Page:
Beyond just the words (thesis)
I divide this paper into 5 sections. In section 1, I present viewpoints of prominent scholars like Rene Descartes, Daniel Dennett, Jerry Fodor, and Paul Churchland on the issue of language, representation, and thought. Using their works, I exhibit the lack of attention paid to the roles of non-verbal communication. Then, I consider the reasoning behind this negligence towards non-verbal communication and propose three plausible causes. Next, I begin section 2 by briefly addressing the importance of emotion in cognition and decision making. I proceed to present empirical work done in Affective Computing and Human-Computer Interaction (HCI) and stop at ―checkpoints‖ to consider their philosophical implications. Using the empirical work presented, I also consider both the practical and philosophical implication of the improvement of social signal processing abilities of individuals with Autism Spectrum Condition (ASC). Social signal processing can be roughly defined as the ability to infer one‘s mental states from one‘s emotional (or affective states). Next, I present further empirical research that pays equal attention to both verbal and non-verbal communication. In section 3, I extend the philosophical implications mentioned beforehand by focusing on the motivations behind using computer models to gain a systematic understanding of non-verbal communication. Moreover, I focus on the power of an embodied language on thought. I delineate how a systematic understanding of non-verbal communication augments our understanding of human-human interaction. In section 4, I consider objections to the current arguments and provide appropriate responses to them. Prior to the conclusion of the paper, section 5 deals with future implications of the current work both from a societal and philosophical point of view. [From the introductory section]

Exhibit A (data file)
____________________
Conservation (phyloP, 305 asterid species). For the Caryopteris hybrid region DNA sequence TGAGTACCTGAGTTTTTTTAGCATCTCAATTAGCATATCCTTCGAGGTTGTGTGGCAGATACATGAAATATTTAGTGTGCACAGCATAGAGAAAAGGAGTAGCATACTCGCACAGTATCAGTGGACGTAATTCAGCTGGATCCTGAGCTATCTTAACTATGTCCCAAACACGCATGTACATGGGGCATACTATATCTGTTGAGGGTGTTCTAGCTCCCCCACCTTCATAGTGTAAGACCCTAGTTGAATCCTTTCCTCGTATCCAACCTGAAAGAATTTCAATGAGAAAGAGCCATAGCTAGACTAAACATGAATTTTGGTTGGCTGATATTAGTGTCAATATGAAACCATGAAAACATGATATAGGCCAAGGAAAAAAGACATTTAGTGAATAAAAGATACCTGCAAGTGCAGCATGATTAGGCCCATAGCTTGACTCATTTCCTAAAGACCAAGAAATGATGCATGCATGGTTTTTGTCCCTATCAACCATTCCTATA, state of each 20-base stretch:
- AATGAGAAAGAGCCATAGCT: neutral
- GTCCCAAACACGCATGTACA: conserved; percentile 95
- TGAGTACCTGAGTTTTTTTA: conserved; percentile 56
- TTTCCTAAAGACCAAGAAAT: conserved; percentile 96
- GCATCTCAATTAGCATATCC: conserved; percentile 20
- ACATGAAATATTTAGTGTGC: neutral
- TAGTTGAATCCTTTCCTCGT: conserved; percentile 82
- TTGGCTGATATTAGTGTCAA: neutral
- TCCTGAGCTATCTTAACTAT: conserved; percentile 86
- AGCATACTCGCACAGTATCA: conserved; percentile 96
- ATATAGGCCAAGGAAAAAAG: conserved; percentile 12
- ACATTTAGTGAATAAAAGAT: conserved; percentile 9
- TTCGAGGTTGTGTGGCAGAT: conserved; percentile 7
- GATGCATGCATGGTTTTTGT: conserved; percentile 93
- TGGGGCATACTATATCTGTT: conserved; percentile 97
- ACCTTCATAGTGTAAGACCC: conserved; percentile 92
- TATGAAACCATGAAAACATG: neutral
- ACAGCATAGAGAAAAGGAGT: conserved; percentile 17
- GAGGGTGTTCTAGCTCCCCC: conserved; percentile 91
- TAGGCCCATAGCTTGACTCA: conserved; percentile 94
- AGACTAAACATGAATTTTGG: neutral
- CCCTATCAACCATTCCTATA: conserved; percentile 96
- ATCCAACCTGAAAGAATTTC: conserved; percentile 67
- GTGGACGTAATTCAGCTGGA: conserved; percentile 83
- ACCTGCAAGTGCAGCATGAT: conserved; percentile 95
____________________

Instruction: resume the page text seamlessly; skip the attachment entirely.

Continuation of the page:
Thesis; [FULL-TEXT FREELY AVAILABLE ONLINE]Upol Ehsan is a member of the Class of 2013 of Washington and Lee University.